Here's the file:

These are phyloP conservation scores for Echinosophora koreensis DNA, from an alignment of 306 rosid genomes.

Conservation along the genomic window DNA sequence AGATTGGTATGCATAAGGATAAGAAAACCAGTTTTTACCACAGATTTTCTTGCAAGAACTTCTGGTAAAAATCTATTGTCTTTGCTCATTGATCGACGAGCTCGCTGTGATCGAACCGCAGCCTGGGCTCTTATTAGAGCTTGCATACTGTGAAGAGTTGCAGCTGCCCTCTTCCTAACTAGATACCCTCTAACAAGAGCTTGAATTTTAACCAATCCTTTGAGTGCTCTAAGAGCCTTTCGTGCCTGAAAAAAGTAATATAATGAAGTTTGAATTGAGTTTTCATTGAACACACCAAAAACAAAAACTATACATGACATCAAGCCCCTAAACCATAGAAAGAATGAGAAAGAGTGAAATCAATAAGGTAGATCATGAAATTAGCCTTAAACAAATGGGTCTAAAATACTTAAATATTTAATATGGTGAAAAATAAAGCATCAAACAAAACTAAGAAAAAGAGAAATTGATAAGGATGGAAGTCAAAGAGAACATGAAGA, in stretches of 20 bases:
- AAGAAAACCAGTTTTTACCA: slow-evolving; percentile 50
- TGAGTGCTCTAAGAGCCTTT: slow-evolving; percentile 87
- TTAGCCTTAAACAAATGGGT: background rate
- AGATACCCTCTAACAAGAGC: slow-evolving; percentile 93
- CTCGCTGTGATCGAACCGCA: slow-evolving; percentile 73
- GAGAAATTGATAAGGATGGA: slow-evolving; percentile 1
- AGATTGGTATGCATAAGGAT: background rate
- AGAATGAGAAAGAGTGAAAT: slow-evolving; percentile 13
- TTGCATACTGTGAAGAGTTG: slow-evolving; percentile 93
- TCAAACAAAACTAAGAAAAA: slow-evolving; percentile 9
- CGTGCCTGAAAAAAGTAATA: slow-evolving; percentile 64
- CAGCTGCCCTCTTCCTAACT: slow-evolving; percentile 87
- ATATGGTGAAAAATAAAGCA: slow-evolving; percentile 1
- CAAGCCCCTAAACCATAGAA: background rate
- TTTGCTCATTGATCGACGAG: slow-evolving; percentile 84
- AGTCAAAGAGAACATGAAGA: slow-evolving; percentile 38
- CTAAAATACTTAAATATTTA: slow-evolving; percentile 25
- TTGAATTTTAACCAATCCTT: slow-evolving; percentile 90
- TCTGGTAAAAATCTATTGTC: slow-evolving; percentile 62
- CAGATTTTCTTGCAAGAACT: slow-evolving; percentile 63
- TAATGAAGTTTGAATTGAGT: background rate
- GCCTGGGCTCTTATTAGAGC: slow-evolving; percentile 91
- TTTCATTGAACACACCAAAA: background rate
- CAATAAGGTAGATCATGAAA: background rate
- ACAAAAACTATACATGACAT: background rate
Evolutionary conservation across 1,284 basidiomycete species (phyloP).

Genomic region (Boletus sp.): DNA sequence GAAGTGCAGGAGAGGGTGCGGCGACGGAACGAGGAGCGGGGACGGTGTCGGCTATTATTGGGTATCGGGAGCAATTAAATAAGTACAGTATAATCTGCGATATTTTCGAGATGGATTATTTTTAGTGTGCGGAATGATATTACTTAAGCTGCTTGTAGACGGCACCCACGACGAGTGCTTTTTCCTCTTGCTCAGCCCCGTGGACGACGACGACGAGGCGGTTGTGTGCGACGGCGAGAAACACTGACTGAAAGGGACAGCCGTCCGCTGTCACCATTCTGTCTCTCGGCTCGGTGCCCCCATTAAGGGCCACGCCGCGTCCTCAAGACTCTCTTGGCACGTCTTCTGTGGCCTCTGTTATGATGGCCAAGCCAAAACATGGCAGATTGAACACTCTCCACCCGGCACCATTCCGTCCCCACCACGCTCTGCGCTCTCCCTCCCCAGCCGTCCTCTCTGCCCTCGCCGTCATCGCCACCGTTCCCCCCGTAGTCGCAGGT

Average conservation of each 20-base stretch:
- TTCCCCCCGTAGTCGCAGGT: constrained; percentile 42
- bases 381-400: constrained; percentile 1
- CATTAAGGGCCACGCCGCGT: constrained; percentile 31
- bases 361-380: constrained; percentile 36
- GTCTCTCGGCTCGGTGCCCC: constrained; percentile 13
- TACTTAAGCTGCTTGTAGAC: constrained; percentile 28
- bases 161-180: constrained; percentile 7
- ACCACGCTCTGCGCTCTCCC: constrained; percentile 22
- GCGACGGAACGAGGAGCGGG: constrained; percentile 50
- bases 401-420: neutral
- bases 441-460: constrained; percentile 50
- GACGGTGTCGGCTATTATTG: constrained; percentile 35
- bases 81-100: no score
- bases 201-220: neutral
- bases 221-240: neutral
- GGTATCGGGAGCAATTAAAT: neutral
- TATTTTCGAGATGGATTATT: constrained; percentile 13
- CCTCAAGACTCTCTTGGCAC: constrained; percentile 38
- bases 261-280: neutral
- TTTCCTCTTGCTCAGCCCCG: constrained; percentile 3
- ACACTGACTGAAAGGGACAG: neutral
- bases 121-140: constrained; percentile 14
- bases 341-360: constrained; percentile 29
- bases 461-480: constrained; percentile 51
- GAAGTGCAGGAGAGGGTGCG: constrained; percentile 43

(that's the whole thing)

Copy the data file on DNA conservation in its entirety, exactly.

These are phyloP conservation scores for Echinosophora koreensis DNA, from an alignment of 306 rosid genomes.

Conservation along the genomic window DNA sequence AGATTGGTATGCATAAGGATAAGAAAACCAGTTTTTACCACAGATTTTCTTGCAAGAACTTCTGGTAAAAATCTATTGTCTTTGCTCATTGATCGACGAGCTCGCTGTGATCGAACCGCAGCCTGGGCTCTTATTAGAGCTTGCATACTGTGAAGAGTTGCAGCTGCCCTCTTCCTAACTAGATACCCTCTAACAAGAGCTTGAATTTTAACCAATCCTTTGAGTGCTCTAAGAGCCTTTCGTGCCTGAAAAAAGTAATATAATGAAGTTTGAATTGAGTTTTCATTGAACACACCAAAAACAAAAACTATACATGACATCAAGCCCCTAAACCATAGAAAGAATGAGAAAGAGTGAAATCAATAAGGTAGATCATGAAATTAGCCTTAAACAAATGGGTCTAAAATACTTAAATATTTAATATGGTGAAAAATAAAGCATCAAACAAAACTAAGAAAAAGAGAAATTGATAAGGATGGAAGTCAAAGAGAACATGAAGA, in stretches of 20 bases:
- AAGAAAACCAGTTTTTACCA: slow-evolving; percentile 50
- TGAGTGCTCTAAGAGCCTTT: slow-evolving; percentile 87
- TTAGCCTTAAACAAATGGGT: background rate
- AGATACCCTCTAACAAGAGC: slow-evolving; percentile 93
- CTCGCTGTGATCGAACCGCA: slow-evolving; percentile 73
- GAGAAATTGATAAGGATGGA: slow-evolving; percentile 1
- AGATTGGTATGCATAAGGAT: background rate
- AGAATGAGAAAGAGTGAAAT: slow-evolving; percentile 13
- TTGCATACTGTGAAGAGTTG: slow-evolving; percentile 93
- TCAAACAAAACTAAGAAAAA: slow-evolving; percentile 9
- CGTGCCTGAAAAAAGTAATA: slow-evolving; percentile 64
- CAGCTGCCCTCTTCCTAACT: slow-evolving; percentile 87
- ATATGGTGAAAAATAAAGCA: slow-evolving; percentile 1
- CAAGCCCCTAAACCATAGAA: background rate
- TTTGCTCATTGATCGACGAG: slow-evolving; percentile 84
- AGTCAAAGAGAACATGAAGA: slow-evolving; percentile 38
- CTAAAATACTTAAATATTTA: slow-evolving; percentile 25
- TTGAATTTTAACCAATCCTT: slow-evolving; percentile 90
- TCTGGTAAAAATCTATTGTC: slow-evolving; percentile 62
- CAGATTTTCTTGCAAGAACT: slow-evolving; percentile 63
- TAATGAAGTTTGAATTGAGT: background rate
- GCCTGGGCTCTTATTAGAGC: slow-evolving; percentile 91
- TTTCATTGAACACACCAAAA: background rate
- CAATAAGGTAGATCATGAAA: background rate
- ACAAAAACTATACATGACAT: background rate
Evolutionary conservation across 1,284 basidiomycete species (phyloP).

Genomic region (Boletus sp.): DNA sequence GAAGTGCAGGAGAGGGTGCGGCGACGGAACGAGGAGCGGGGACGGTGTCGGCTATTATTGGGTATCGGGAGCAATTAAATAAGTACAGTATAATCTGCGATATTTTCGAGATGGATTATTTTTAGTGTGCGGAATGATATTACTTAAGCTGCTTGTAGACGGCACCCACGACGAGTGCTTTTTCCTCTTGCTCAGCCCCGTGGACGACGACGACGAGGCGGTTGTGTGCGACGGCGAGAAACACTGACTGAAAGGGACAGCCGTCCGCTGTCACCATTCTGTCTCTCGGCTCGGTGCCCCCATTAAGGGCCACGCCGCGTCCTCAAGACTCTCTTGGCACGTCTTCTGTGGCCTCTGTTATGATGGCCAAGCCAAAACATGGCAGATTGAACACTCTCCACCCGGCACCATTCCGTCCCCACCACGCTCTGCGCTCTCCCTCCCCAGCCGTCCTCTCTGCCCTCGCCGTCATCGCCACCGTTCCCCCCGTAGTCGCAGGT

Average conservation of each 20-base stretch:
- TTCCCCCCGTAGTCGCAGGT: constrained; percentile 42
- bases 381-400: constrained; percentile 1
- CATTAAGGGCCACGCCGCGT: constrained; percentile 31
- bases 361-380: constrained; percentile 36
- GTCTCTCGGCTCGGTGCCCC: constrained; percentile 13
- TACTTAAGCTGCTTGTAGAC: constrained; percentile 28
- bases 161-180: constrained; percentile 7
- ACCACGCTCTGCGCTCTCCC: constrained; percentile 22
- GCGACGGAACGAGGAGCGGG: constrained; percentile 50
- bases 401-420: neutral
- bases 441-460: constrained; percentile 50
- GACGGTGTCGGCTATTATTG: constrained; percentile 35
- bases 81-100: no score
- bases 201-220: neutral
- bases 221-240: neutral
- GGTATCGGGAGCAATTAAAT: neutral
- TATTTTCGAGATGGATTATT: constrained; percentile 13
- CCTCAAGACTCTCTTGGCAC: constrained; percentile 38
- bases 261-280: neutral
- TTTCCTCTTGCTCAGCCCCG: constrained; percentile 3
- ACACTGACTGAAAGGGACAG: neutral
- bases 121-140: constrained; percentile 14
- bases 341-360: constrained; percentile 29
- bases 461-480: constrained; percentile 51
- GAAGTGCAGGAGAGGGTGCG: constrained; percentile 43